Adelaide & Surrounds Holidays
This is a small geographic area taking in the state capital of Adelaide and the Adelaide Hills, the nearby Fleurieu Peninsula and Kangaroo Island. The region is blessed with a fine Mediterranean climate, a coastline of safe beaches and still possessing many of the historical sites of Australia's Aboriginal and diverse European cultural foundations.
Much of the charm of the coastal areas and hills comes from the preserved heritage in the form of ornate stone buildings, churches, wide streets and green belt parks and gardens.
The Adelaide Hills and interior peninsula are the major garden and orchard areas of South Australia and have attracted the many arts and crafts workshops to be found in the region. Kangaroo Island is a favourite destination for nature lovers. Just 13km off shore from Adelaide, it is a popular tour and day trip destination.
Places of Interest - Adelaide & Surrounds
Adelaide - the city straddles the Torrens River and is renowned for its churches, city gardens, civic buildings and plenty of museums, galleries and festivals catering to the culturally inclined. Like many of Australia's capitals and major towns in recent times, sidewalk cafes have rapidly become an established part of the local scene in the city and surrounding areas. The river precincts offer gardens with walking and cycling tracks. Details of the city transport services are available at the TransAdelaide site.
Adelaide's major cultural boulevard is North Terrace, home of the restored Mortlock library, the Art Gallery of South Australia and the South Australian Museum. The latter has spectacular whale displays and collections of Aboriginal natural history and Dreamtime exhibits. More Aboriginal culture is on display at Tandanya Aboriginal Cultural Institute. Port Adelaide is the home of the maritime history of the region which can be found in the Maritime Museum.
Take a river cruise on the Torrens, or the more romantic may prefer a gondola ride. Tall ships and ketches offer tour cruises on Port River. A vintage tram will get you to the nearby seaside town of Glenelg with its shore walk promenade or parasailing for the adventurous. The Central Markets give a good insight into the everyday behind-the-scenes business of the region.
Adelaide tours should include the grand historic buildings such as Ayers Historic House, Edmund Wright House, Adelaide Town Hall, Main Post Office, Government House, Holy Trinity Church, St Francis Xavier Cathedral and St Peters Cathedral. Away from the centre of Adelaide are the sites of (explorer) Sturt's Cottage, Fort Glanville and the manor house and gardens of Carrick Hill.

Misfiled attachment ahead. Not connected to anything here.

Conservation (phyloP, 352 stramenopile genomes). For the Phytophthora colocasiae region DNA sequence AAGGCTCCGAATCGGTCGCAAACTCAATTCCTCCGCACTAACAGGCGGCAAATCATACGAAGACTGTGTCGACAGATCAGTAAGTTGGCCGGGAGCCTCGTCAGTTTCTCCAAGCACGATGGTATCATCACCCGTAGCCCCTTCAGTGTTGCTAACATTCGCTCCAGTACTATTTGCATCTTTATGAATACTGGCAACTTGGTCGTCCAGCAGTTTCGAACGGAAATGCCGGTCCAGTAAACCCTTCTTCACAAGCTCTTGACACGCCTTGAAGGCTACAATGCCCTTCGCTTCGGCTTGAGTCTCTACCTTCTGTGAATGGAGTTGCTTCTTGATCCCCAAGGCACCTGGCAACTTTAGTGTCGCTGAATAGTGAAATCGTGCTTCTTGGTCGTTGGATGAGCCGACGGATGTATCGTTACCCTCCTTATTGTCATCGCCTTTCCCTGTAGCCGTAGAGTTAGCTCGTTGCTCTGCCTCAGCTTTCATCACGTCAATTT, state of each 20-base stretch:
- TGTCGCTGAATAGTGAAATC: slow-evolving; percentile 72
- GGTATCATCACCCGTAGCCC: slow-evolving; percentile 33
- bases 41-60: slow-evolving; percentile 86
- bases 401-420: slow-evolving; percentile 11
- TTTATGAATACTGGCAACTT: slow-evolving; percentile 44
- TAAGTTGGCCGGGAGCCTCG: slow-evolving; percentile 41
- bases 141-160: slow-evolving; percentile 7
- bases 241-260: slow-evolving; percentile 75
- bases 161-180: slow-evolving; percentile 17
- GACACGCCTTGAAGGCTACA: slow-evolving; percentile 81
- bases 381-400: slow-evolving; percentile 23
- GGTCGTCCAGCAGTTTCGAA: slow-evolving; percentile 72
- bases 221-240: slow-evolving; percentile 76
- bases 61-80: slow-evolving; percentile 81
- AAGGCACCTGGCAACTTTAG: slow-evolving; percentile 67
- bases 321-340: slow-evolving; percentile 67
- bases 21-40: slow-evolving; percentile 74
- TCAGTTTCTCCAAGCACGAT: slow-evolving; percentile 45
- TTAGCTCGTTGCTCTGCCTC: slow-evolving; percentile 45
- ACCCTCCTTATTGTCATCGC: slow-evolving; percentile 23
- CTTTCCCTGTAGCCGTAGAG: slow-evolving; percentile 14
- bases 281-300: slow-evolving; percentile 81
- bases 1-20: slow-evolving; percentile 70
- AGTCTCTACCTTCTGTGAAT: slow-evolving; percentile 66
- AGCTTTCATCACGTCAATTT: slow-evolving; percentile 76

If shopping is on the agenda, then the Rundle Mall is the place to start with over 600 stores. King William Road offers cosmopolitan shopping and for discount warehouse shoppers, head for Glen Osmond Road. If there is any money left over, the Adelaide Casino beckons from the Railway Building on North Terrace.
Adelaide Hills - part of the Mt Lofty Ranges and only a short drive from the centre of Adelaide which makes the region a popular day tour destination. Australia's oldest German settlement can be found at Hahndorf where visits are available to the home of painter Sir Hans Heysen. The region has very extensive walking trails, several conservation parks and other historic towns such as Clarendon and Strathalbyn. The best lookout back to the coast across Adelaide is at Mt Lofty Summit.
Fleurieu Peninsula - the small spit of land south of Adelaide jutting out towards Kangaroo Island, with a string of protected beaches on the north coast with Gulf St Vincent and a rugged southern coastline with the Southern Ocean. Inland from the coast the peninsula has some of Australia's finest vineyards. The southern coast of the peninsula has a history of whaling.
Willunga has several colonial buildings and is best known for its almond growing industry. The nearby Mt Magnificent Conservation Park has fine views and is a access point for the Heysen Trail. The major town on the peninsula is Victor Harbor which started life as a whaling station. There are elevated headlands offering fine views of the coastline.
Nearby Granite Island is a rookery for Fairy Penguins and tours are available. The town is on the migratory path of the southern right whale which can be seen from the shoreline. A vintage steam powered Cockle Train offers rides to Goolwa which was a port for trade on the Murray River and was dealt a major blow when the mouth of the river silted up. It offers the Signal Point Interpretive Centre with information about the original Aboriginal inhabitants and the riverboat trade of the 1800's.
Kangaroo Island - Australia's third largest island, and site of one of Australia's premier 5 star resorts. (see banner above). The island is 13km off the mainland and is serviced by ferries from Glenelg and Cape Jervis. This popular tour destination has a southern shoreline exposed to the pounding of the Southern Island and a north coast of protected inlets, bays, unspoiled beaches and crystal clear water.
Kangaroo Island is home to colonies of sea lions and fairy penguins on the southern coast. The island is occupied and has a small farming community producing speciality foods. Fishing is excellent and seafood is plentiful. Feed the local pelicans on the wharf at Kingscote, the major centre, or explore the underground caves at Kelly Hill. At the end of the island, there is plenty of wildlife in the Flinders Chase National Park. The island is popular for diving and snorkelling the several wrecks and 4WD tours are available.